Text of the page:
The Cochrane Pain, Palliative and Supportive Care Review Group produces reviews on palliative care for those with life-limiting disease or illness, and supportive care of patients and significant others living with serious illness. They have worked closely with Hospice UK, a national charity for hospice care, and the Dying Matters Coalition in order to share best evidence in palliative care during the Awareness Week.

The Cochrane evidence on this topic area are:

Other Related Resources:

Monday, May 13, 2019

Dying Matters Awareness Week

pon, 05/09/2016 - 04:00

14 - 20 May 2018 is Dying Matters Awareness Week. Every year in May, Dying Matters and its coalition members host an Awareness Week, which gives an opportunity to place the importance of talking about dying, death and bereavement firmly on the national agenda. The theme for 2018 is, "What Can You Do... in your community?"

The Cochrane Pain, Palliative and Supportive Care Review Group produces reviews on palliative care for those with life-limiting disease or illness, and supportive care of patients and significant others living with serious illness. They have been working closely with Hospice UK, a national charity for hospice care, and the Dying Matters Coalition in order to share best evidence in palliative care during the Awareness Week.

The Cochrane evidence on this topic area are:

Other Related Resources:

Tuesday, May 15, 2018

Wearing Cochrane evidence: a personal story of impact

čet, 01/07/2016 - 13:08

Rebecca Selby, a mum of four, shares how a Cochrane Review impacted her family.

When I unexpectedly went into premature labour with our second son at a little under 32 weeks' gestation, I was given steroid injections to give his lungs the best possible chance in the outside world. George spent almost a month in intensive care when he was born, spending some time on full ventilation and on continuous positive airway pressure (CPAP), to help him to breathe. Throughout his time in hospital, George developed a series of infections and I am sure that the boost to his lungs from the steroid medication is what gave him the ability to overcome these difficulties and ultimately saved his life. It is unlikely that George would be our 12-year-old little boy now without the treatment that he received, a fact for which we will all be eternally grateful!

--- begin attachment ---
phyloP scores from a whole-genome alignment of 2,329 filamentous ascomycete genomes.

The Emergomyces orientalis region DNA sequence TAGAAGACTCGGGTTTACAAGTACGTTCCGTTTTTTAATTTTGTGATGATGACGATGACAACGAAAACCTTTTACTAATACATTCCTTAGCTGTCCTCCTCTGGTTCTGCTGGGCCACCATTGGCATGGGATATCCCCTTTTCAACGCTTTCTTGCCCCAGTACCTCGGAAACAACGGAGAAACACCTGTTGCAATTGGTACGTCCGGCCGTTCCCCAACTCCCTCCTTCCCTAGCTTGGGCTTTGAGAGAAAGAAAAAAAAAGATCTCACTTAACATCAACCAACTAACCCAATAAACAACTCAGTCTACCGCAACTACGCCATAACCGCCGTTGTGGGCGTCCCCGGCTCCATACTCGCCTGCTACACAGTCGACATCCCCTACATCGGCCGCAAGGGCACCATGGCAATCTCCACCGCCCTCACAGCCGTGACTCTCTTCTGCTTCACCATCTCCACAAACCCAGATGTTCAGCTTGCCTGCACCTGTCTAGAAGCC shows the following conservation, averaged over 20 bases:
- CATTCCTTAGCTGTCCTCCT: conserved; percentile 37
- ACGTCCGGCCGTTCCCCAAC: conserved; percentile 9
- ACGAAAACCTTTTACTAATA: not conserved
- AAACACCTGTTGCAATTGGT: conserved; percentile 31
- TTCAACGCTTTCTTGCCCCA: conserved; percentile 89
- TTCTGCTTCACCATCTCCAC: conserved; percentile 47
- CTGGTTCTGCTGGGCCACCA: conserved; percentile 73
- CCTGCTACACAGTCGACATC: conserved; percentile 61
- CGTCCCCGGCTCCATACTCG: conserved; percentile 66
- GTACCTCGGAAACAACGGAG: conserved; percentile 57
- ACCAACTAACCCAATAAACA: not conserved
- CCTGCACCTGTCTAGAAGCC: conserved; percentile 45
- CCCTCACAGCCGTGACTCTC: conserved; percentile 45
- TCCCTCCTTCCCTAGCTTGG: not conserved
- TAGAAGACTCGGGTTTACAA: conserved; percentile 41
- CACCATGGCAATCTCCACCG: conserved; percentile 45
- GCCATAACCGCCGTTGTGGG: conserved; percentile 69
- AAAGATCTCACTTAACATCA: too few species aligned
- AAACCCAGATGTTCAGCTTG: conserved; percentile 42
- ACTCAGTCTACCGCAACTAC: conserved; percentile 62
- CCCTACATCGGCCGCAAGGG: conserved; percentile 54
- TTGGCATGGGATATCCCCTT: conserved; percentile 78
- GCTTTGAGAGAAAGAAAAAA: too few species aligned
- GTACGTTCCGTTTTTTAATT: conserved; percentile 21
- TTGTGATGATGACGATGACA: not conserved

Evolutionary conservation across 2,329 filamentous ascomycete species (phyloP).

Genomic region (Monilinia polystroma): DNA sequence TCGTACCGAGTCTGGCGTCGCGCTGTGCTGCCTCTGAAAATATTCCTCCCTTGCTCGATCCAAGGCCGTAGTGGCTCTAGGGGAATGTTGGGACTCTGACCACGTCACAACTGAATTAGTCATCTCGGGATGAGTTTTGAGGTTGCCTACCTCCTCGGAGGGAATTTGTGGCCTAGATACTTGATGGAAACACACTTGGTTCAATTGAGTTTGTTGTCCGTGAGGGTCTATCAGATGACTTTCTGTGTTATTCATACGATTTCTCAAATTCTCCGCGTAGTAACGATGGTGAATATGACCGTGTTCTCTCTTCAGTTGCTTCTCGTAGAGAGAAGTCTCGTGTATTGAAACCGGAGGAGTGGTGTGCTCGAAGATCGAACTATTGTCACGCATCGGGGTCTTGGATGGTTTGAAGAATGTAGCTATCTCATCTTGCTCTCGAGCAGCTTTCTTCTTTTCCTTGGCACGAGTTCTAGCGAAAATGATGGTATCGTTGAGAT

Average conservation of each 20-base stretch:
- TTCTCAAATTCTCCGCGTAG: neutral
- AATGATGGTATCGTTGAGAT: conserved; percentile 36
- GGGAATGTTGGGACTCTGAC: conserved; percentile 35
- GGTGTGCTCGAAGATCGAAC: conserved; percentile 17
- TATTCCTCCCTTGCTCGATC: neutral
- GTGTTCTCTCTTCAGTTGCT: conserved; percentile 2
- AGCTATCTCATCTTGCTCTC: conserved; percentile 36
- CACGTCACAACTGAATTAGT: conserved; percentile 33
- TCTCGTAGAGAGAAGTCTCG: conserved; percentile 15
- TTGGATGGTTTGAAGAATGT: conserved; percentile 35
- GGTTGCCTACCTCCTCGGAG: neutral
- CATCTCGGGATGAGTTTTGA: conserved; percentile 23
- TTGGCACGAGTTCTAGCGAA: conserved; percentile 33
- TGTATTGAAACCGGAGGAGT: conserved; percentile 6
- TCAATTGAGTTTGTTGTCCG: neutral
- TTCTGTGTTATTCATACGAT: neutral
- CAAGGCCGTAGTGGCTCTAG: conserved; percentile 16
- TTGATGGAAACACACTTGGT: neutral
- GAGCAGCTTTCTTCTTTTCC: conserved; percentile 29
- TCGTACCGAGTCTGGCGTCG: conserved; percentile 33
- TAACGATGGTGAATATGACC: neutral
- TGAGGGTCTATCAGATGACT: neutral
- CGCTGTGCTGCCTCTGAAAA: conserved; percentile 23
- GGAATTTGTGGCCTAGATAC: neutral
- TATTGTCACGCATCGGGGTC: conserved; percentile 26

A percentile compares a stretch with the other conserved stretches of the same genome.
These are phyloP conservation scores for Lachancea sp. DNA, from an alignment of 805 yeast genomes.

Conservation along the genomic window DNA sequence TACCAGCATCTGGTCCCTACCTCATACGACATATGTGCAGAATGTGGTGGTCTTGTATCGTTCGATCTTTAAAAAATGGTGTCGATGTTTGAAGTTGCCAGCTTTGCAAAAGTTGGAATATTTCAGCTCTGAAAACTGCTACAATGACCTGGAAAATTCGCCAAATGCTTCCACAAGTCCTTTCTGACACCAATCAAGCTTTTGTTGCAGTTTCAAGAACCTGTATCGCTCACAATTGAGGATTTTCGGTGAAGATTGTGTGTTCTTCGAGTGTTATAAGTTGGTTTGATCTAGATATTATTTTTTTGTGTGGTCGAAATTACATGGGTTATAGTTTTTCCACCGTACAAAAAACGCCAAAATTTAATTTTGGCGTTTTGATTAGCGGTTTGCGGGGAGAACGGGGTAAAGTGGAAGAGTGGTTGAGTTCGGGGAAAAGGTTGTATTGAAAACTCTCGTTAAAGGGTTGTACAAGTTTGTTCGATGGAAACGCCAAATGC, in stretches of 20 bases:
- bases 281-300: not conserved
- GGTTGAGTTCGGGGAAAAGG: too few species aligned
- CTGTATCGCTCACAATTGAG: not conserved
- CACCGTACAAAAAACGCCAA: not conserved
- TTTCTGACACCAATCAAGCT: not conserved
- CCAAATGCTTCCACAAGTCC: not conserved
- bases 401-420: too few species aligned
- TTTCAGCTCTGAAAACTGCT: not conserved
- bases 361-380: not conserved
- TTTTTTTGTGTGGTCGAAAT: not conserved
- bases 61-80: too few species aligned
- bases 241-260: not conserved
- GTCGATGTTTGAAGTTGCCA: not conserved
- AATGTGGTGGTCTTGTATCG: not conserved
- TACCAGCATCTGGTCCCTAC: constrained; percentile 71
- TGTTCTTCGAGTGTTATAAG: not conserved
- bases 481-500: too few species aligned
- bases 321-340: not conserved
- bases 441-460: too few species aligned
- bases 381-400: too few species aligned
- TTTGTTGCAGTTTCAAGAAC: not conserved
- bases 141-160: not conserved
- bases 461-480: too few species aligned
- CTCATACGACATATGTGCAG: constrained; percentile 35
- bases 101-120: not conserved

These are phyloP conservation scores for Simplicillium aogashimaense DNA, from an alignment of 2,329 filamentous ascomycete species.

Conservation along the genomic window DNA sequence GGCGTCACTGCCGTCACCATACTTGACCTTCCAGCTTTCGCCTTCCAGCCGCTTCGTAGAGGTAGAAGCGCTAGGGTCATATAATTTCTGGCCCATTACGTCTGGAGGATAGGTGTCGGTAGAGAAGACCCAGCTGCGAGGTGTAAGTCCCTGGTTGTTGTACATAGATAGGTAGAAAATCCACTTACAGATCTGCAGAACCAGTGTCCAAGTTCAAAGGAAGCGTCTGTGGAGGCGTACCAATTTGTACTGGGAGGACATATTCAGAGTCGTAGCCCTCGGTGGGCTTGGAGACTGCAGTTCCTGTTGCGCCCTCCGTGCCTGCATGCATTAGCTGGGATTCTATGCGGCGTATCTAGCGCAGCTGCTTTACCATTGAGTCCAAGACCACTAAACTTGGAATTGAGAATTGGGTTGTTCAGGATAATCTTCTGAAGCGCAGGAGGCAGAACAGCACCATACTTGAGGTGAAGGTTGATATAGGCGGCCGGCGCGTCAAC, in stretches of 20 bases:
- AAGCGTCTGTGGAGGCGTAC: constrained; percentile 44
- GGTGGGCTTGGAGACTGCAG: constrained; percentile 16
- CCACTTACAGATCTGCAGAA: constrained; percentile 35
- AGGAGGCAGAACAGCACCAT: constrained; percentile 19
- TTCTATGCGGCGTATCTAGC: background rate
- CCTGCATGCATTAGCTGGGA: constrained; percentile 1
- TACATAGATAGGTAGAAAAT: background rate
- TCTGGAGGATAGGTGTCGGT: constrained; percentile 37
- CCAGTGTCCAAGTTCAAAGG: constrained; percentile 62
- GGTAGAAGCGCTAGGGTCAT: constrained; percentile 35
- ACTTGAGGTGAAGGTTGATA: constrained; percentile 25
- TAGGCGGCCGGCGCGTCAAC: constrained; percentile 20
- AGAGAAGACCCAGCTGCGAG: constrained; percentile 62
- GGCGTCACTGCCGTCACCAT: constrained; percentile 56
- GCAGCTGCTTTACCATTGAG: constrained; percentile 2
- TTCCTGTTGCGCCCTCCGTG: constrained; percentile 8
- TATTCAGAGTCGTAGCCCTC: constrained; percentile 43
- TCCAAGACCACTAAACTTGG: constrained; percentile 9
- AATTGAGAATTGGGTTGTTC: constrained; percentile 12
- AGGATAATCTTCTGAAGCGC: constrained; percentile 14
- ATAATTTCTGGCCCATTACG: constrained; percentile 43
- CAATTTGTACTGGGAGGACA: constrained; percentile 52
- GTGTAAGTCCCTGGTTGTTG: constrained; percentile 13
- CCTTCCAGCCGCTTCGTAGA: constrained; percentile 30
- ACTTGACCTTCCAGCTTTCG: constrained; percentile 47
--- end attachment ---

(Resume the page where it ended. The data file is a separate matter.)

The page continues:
In September 2015 I started at The University of Manchester to study Biology with Science and Society. I learned about the meaning behind the Cochrane logo while conducting research over the course of my studies. Each horizontal line within the logo represents the results of one study, while the diamond shape represents the combined results. The best estimate of whether the treatment is effective or harmful is established in this way, through systematic review. In the Cochrane logo, the diamond sits clearly to the left of the vertical line. The diamonds’ position represents that treatment does not contribute to negative outcomes, which indicates that the treatment is beneficial. The visual representation of these results, the “forest plot”, within the Cochrane logo illustrates a systematic review (originally published by Crowley et al. and subsequently updated) that was influential in increasing use of corticosteroids in women who are about to give birth prematurely. This simple intervention has probably saved thousands of premature babies – including George.

I was really drawn to the symbolism in this logo and the personal connection I have with it. The fact that all signs from the individual trials indicated that the treatment had little to no benefit until you step back and put all of the trial outcome information together in a systematic review is brilliant.  Sometimes you need to step back and look at the bigger picture!  My husband has since incorporated the inner circle of the Cochrane logo into a tattoo, as a physical reminder of our own little miracle of medical science.

Thank you to all the Cochrane reviewers for making a difference to the lives of families, including mine.

Rebecca Selby (@BeccaSelby)

 

Hear from George in this video, starting at 3:45

Friday, November 1, 2019 Category: The difference we make

Cochrane & Evidence Aid: resources for earthquakes

ned, 04/26/2015 - 20:08
This Cochrane Special Collection, developed in collaboration with Evidence Aid, includes Cochrane Reviews of healthcare topics that are important in the aftermath of a major earthquake. The reviews' conclusions are presented, along with signposts to systematic reviews that might be helpful to decision-makers. Topics covered: diarrhoea prevention and treatment; wound management; fracture management; physical trauma (excluding fractures); sepsis; anaesthesia; renal; chest infections; diseases caused by water-based insect vectors; mental health; neonatal health; child health and nutrition; and human resources for heallth. Access the full Special Collection on the Cochrane Library website. Monday, October 1, 2018

Stranice